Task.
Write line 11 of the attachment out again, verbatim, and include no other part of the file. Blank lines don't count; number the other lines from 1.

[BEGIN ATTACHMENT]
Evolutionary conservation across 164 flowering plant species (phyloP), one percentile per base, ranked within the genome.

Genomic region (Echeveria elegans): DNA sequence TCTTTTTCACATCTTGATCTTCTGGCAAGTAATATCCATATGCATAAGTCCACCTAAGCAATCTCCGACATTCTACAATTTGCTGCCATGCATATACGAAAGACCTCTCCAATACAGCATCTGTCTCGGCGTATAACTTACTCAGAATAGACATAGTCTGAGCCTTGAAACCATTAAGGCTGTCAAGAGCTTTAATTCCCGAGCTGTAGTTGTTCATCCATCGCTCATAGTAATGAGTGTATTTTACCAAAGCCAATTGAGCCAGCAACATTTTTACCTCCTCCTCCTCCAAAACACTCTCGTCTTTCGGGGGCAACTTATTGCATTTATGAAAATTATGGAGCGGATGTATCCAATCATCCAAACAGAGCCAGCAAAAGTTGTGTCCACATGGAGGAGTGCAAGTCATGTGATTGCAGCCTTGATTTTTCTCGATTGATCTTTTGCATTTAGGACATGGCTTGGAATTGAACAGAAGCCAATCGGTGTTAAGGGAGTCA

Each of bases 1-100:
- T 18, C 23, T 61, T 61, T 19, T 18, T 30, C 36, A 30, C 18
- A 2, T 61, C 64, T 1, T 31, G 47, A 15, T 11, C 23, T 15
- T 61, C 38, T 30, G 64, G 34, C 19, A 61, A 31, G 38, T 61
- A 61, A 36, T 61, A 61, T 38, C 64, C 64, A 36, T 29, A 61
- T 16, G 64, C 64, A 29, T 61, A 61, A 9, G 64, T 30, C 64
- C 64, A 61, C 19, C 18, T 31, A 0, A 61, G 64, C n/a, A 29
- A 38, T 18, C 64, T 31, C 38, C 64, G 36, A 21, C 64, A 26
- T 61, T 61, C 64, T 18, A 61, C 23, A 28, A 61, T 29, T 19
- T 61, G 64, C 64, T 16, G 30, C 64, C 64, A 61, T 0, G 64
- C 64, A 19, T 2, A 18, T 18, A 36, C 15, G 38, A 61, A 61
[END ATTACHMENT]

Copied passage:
- T 61, T 61, C 64, T 18, A 61, C 23, A 28, A 61, T 29, T 19